2 Coral and Grey Leopard Outfits + DIY Paper Bracelet Page to Bead Examples
It's been a minute since I posted, and I'm glad to be back today with two OOTD from this spring/summer featuring sandstone coral clothing and the grey leopard wedges I featured in my last post.
These two outfits are a bit of a "break the rules" situation. A common piece of advice is to create outfits that include all warm tones or all cool tones, so the go-to combinations would look like...
Warm: sandstone coral clothing + warm-tone shoes
Cool: cool-tone clothing + grey leopard shoes
This tone matching is something I (and probably many of you) do reflexively when putting colors together. And I think it's a "rule" with diagnostic value: if there is something off about an outfit, it definitely is worth considering whether the tones you've put together don't work well together. Sometimes just switching out the shoes for a tone that matches the outfit can make the outfit look better.
But it's not a RULE rule...more of a guideline...so it's also worth playing around with mixing up your tones to see if you like it. And for some reason, I really like pairing sandstone coral with grey!
I built this first outfit around the scarf, pulling black plus two accent colors from the print using the Road Map Styling technique. I had not tried pairing the sandstone coral jacket and teal skirt together before, but I liked how it turned out in this outfit...and I think it would also look great as a colorblocked outfit without the scarf as a bridge piece tying the colors together. Red-Orange and Blue-Green form a complimentary color scheme (opposites on the color wheel) so it makes sense that they would play well together. I really liked the low contrast between the black top and the dominantly black scarf also; the top just blends in seamlessly with the scarf, letting the colors and the print be the star of the show. Imagine how different this would look with the default white T instead of the black one. (I tied the scarf using one of my top summer scarf tying techniques - Method #5: loop to front with ends brought through as shown here.)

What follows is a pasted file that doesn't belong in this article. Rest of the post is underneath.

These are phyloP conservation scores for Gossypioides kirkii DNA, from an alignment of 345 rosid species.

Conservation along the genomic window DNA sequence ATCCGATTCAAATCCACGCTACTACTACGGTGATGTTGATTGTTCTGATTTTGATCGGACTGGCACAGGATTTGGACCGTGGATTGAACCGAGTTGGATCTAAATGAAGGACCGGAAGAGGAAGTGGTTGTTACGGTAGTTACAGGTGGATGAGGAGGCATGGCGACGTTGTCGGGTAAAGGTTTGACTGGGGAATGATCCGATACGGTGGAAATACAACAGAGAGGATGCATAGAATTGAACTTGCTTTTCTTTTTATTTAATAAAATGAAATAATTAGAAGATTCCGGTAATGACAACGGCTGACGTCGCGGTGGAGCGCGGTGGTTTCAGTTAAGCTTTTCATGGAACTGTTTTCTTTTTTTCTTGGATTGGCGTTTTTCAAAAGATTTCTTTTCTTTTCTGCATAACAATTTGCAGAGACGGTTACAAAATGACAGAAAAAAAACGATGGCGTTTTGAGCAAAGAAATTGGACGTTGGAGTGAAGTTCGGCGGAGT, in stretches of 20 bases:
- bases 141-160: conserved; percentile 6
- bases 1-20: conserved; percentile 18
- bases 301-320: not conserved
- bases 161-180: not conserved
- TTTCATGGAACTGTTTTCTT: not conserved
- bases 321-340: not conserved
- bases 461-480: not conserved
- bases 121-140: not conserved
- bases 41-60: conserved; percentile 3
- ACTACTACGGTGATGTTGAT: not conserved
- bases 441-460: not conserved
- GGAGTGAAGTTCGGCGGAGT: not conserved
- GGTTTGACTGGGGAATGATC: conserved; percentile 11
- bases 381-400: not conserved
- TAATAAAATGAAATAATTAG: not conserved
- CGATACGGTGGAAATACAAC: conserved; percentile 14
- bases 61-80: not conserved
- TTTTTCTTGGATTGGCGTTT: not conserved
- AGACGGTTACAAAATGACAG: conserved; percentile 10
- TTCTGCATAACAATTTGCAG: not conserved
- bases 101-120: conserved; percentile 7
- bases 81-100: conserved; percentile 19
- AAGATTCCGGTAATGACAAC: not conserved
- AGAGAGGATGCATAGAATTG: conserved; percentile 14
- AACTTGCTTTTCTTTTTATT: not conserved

You can see that the colors of the knit jacket and skirt are not identical to the versions in the scarf. The scarf colors are more bright orange than coral and more aqua than teal, but we don't have to get overly precise when using a print as the inspiration for our color selection. Feel free to experiment with looser interpretations of a color rather than thinking you need an exact match. The resulting outfit can feel more fresh and modern than when using only perfectly matchy-matchy colors, and it increases your outfit options drastically when you are less stringent about which colors go with other ones.
I certainly could have worn my tan leopard flats in this outfit instead of the grey wedges to achieve the same level of low key print mixing while matching the warmth of the coral color. But I think the grey leopard looks great with this outfit, and I liked that the black captoe on the wedges repeats the color of the top for a slight bookending effect.
My daily bracelet stack started with 3 DIY paper bead bracelets from my orange/black/purple/gold set, supplemented by a rose gold bracelet from Amazon, a DIY black/clear bead bracelet, and a new stand-alone bead bracelet in shades of brown and rose gold (the bottom one in this photo).